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Dmytry

Some non-standard way to tesselate sphere(?)

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Dmytry    1151
For some need i thought how to divide spherical surface into something that looks like hexagons. I got idea:if we will place many points on spherical surface that summ of inverse distances between point are minimal* then if we will do voronoi-on-sphere for that points,i guess with many enough points we will have mostly hexagonal cells covering the sphere. So i'm wondering if someone knows something about it and algorithms to find that points efficiently. i know it not that much related to games(and can be moved to lougne if needed) but actually result may be used in games too bit - i think such minimization gives best possible tesselation of sphere. *Physical analogy: all points have same charge,how to place points on sphere that energy of the system are minimal? (each point push other points apart)

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Eelco    301
one way to cover a shpere with quite regular triangles, is to take a 20-sides primitive, an isocahedron or something, and subdivide these triangles. if you do it right, you can get as little as 8% surface area difference between the biggest and smallest triangle (ive tested this extensively, im not pulling this out of my ass [grin])

taking a bunch of point and spreading them across a sphere also crossed my mind, but ive never implemented it. on thing to worry about i think is the number of points. if you have a certain number patterns might appear or unsymmetrical uglyness. i wouldnt try to find a closed-form solution to this btw, but rather a numerical solver.

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Timkin    864
Quote:
Original post by Dmytry
I got idea:if we will place many points on spherical surface that summ of inverse distances between point are minimal*


This is simply the notion of a regular equilateral grid in spherically-curved 2-space. Nothing new here, sorry.

Timkin

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Dmytry    1151
Eelco-
Yes,i wanted to use icosohedron...i'll have only 12 special points where i'll have pentagons instead of hexagons.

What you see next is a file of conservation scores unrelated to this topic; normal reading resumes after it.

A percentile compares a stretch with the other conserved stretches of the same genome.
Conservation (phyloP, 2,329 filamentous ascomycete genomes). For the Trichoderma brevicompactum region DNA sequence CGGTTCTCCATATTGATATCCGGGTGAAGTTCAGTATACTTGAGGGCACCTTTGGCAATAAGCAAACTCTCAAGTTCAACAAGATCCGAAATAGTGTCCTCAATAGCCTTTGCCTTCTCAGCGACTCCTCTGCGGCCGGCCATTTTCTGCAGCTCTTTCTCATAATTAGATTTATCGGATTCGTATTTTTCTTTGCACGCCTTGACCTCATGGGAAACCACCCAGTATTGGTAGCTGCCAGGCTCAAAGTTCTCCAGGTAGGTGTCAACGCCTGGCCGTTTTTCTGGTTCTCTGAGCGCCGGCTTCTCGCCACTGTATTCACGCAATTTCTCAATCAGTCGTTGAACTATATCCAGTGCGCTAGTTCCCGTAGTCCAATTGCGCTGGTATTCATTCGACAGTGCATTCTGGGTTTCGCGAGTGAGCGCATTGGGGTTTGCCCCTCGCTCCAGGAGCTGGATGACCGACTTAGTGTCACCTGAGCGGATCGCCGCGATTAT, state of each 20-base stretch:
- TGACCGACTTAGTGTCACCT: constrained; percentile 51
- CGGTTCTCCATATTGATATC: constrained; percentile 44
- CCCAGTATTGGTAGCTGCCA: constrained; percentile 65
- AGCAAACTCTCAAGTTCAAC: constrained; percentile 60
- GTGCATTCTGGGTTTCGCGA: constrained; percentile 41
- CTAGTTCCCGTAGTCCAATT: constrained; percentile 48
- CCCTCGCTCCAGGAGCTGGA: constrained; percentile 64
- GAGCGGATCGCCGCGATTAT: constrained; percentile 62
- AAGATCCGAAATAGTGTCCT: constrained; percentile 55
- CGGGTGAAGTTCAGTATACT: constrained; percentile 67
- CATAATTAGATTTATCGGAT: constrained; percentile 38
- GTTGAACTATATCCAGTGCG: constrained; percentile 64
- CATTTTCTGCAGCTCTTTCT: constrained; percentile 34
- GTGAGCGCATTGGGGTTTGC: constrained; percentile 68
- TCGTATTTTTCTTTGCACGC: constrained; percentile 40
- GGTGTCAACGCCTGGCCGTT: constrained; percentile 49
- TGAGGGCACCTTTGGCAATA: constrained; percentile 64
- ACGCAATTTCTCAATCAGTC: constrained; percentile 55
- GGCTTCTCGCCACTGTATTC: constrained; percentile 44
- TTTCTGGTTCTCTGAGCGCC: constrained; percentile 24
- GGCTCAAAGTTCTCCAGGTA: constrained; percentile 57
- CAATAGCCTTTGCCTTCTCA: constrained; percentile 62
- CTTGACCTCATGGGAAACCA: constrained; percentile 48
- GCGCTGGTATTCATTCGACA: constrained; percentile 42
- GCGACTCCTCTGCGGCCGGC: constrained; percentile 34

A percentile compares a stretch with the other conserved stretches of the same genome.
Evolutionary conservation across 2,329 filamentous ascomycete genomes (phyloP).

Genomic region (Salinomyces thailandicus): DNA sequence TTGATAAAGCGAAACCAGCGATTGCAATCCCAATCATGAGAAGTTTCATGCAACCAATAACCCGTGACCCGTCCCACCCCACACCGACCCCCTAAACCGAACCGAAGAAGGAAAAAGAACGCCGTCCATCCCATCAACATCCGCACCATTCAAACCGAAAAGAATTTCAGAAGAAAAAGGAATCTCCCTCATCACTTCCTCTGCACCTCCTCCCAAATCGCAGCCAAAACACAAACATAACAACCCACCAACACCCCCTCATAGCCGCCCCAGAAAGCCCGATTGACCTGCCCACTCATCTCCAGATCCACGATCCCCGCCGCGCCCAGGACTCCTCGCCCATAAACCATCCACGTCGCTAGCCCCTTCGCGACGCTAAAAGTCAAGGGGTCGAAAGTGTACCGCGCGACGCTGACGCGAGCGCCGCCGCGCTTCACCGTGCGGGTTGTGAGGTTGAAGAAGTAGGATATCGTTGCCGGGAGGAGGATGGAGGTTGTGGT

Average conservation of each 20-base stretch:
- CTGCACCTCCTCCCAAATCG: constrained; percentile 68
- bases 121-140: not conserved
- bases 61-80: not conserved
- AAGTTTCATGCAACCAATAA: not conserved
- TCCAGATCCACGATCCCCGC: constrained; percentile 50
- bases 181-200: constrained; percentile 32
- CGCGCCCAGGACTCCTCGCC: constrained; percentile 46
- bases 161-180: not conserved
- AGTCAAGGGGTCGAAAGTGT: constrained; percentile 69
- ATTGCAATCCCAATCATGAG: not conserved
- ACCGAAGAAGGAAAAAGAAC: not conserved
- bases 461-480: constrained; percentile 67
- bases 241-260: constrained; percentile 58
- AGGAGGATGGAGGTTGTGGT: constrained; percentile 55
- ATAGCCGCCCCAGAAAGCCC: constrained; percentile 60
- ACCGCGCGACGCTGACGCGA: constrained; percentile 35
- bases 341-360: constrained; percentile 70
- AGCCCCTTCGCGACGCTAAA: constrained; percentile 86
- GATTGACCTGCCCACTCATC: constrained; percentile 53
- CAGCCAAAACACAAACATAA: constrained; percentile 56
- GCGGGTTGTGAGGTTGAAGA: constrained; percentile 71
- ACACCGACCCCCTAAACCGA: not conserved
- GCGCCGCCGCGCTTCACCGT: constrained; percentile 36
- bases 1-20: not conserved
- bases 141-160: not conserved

(i haven't knew about 8% ,it's interesting.
It's possible to use icosohedron as starting point,and must be possible to then use results to alter points of icosohedral subdivision....

Timkin-

wow.
i anyway haven't expected it's new,was just hard to find something in google w/o right words.


Thanks to all:)

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Eelco    301
Quote:

Eelco-
Yes,i wanted to use icosohedron...i'll have only 12 special points where i'll have pentagons instead of hexagons.
(i haven't knew about 8% ,it's interesting.
It's possible to use icosohedron as starting point,and must be possible to then use results to alter points of icosohedral subdivision....

you are sure you have to go with pentagons? regularly subdividing them is harder i think... the higher tesselated you start out with a completely regular polygon, the more regularly tesselated the result. if you start with a cube, results are much worse than with an icosohedron. and results of a four sided regular primitives are worse again.

if you want i can provide you with the algorith to generate the points for an icosohedral. btw a 20 sided primitive has 12 vertices, wheras the 12sided dodecahedron with the pentagonal faces has 20 vertices.

mathworld is your friend: http://mathworld.wolfram.com/topics/PlatonicSolids.html

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Dmytry    1151
Quote:
Original post by Eelco
Quote:

Eelco-
Yes,i wanted to use icosohedron...i'll have only 12 special points where i'll have pentagons instead of hexagons.
(i haven't knew about 8% ,it's interesting.
It's possible to use icosohedron as starting point,and must be possible to then use results to alter points of icosohedral subdivision....

you are sure you have to go with pentagons? regularly subdividing them is harder i think... the higher tesselated you start out with a completely regular polygon, the more regularly tesselated the result. if you start with a cube, results are much worse than with an icosohedron. and results of a four sided regular primitives are worse again.

if you want i can provide you with the algorith to generate the points for an icosohedral. btw a 20 sided primitive has 12 vertices, wheras the 12sided dodecahedron with the pentagonal faces has 20 vertices.

mathworld is your friend: http://mathworld.wolfram.com/topics/PlatonicSolids.html


Actually i don't want to subdivide pentagons... i meant that,if i subdivide each face of icosohedron into triangles and then will draw something like voronoi around vertices of faces,i will have mostly hexagons and 12 pentagons at the vertices of icosohedron...it's generalization of this

but with lot more small hexagons and 12 small pentagons.
edit: images....

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Etnu    880
I start with an 8 sided tetrahedron, and then, depending on the tesselation level, divide each triangle of the tetrahedron up into 4 triangles.

Once everything's subdivided, I simply push all points out to the desired radius.

It works well, looks good, and is fast to calculate.

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